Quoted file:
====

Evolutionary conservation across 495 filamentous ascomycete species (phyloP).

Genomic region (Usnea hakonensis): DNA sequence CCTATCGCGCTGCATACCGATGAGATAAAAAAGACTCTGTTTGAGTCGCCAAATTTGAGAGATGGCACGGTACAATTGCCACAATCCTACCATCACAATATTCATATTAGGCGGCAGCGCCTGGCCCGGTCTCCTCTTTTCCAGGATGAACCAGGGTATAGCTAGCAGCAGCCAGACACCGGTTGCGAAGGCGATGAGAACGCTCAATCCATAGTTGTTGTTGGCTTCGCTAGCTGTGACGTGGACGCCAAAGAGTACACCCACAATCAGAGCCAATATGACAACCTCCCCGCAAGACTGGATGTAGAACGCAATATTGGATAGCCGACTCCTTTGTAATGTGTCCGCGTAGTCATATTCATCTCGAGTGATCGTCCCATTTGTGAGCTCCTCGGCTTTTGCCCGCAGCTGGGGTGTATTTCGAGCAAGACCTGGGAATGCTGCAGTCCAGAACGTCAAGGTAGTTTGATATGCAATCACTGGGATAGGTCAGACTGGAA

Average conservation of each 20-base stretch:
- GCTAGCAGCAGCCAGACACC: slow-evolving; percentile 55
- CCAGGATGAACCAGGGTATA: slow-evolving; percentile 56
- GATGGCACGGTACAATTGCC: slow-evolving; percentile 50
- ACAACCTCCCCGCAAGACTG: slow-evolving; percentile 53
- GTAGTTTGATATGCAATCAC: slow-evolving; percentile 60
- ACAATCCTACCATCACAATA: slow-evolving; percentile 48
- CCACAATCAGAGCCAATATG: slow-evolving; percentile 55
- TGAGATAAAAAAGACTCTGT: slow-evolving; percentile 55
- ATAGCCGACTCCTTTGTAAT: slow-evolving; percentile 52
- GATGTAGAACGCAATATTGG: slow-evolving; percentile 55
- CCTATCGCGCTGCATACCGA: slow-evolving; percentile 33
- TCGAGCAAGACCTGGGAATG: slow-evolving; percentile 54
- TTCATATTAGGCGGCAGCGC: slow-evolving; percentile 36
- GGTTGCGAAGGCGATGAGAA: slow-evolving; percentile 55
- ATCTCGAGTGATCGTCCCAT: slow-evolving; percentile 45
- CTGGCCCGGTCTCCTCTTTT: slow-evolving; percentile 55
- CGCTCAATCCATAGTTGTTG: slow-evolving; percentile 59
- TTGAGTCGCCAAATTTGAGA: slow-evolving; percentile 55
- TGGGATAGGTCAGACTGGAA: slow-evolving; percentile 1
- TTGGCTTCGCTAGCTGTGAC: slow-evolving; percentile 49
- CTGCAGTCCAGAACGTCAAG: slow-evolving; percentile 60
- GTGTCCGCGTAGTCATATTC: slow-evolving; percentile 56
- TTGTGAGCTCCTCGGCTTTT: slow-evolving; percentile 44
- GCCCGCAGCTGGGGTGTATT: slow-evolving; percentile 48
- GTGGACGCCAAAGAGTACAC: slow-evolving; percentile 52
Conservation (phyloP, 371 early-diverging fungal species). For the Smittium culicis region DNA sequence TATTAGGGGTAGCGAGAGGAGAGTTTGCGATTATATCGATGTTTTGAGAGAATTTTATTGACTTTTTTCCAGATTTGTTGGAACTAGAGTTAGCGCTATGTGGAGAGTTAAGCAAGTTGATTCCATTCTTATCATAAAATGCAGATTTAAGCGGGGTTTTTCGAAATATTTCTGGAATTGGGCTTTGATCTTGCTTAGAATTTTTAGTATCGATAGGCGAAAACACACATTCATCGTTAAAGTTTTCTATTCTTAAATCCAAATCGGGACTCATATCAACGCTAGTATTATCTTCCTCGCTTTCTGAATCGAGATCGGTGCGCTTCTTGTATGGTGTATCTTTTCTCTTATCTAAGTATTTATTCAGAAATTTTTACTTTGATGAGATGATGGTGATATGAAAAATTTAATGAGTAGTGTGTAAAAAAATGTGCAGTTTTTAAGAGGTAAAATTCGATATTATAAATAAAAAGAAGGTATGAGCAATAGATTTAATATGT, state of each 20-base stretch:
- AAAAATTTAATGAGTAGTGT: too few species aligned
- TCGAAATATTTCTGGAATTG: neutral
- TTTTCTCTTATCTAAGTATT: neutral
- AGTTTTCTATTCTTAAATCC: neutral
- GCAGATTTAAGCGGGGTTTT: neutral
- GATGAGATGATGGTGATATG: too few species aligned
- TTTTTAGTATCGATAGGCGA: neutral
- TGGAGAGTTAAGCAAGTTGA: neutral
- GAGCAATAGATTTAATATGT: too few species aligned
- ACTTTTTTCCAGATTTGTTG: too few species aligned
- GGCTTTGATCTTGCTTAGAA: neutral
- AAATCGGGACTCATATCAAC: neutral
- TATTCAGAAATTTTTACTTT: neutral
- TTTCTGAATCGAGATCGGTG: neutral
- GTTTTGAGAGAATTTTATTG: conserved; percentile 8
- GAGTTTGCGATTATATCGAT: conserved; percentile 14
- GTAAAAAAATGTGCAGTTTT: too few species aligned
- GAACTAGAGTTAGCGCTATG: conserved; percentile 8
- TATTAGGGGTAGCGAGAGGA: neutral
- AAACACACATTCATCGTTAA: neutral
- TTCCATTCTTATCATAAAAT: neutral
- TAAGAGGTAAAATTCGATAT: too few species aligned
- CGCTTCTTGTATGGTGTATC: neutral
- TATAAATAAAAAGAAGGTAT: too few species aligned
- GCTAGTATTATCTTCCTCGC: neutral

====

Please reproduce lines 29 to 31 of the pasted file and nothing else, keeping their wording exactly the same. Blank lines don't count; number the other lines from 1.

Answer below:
Conservation (phyloP, 371 early-diverging fungal species). For the Smittium culicis region DNA sequence TATTAGGGGTAGCGAGAGGAGAGTTTGCGATTATATCGATGTTTTGAGAGAATTTTATTGACTTTTTTCCAGATTTGTTGGAACTAGAGTTAGCGCTATGTGGAGAGTTAAGCAAGTTGATTCCATTCTTATCATAAAATGCAGATTTAAGCGGGGTTTTTCGAAATATTTCTGGAATTGGGCTTTGATCTTGCTTAGAATTTTTAGTATCGATAGGCGAAAACACACATTCATCGTTAAAGTTTTCTATTCTTAAATCCAAATCGGGACTCATATCAACGCTAGTATTATCTTCCTCGCTTTCTGAATCGAGATCGGTGCGCTTCTTGTATGGTGTATCTTTTCTCTTATCTAAGTATTTATTCAGAAATTTTTACTTTGATGAGATGATGGTGATATGAAAAATTTAATGAGTAGTGTGTAAAAAAATGTGCAGTTTTTAAGAGGTAAAATTCGATATTATAAATAAAAAGAAGGTATGAGCAATAGATTTAATATGT, state of each 20-base stretch:
- AAAAATTTAATGAGTAGTGT: too few species aligned
- TCGAAATATTTCTGGAATTG: neutral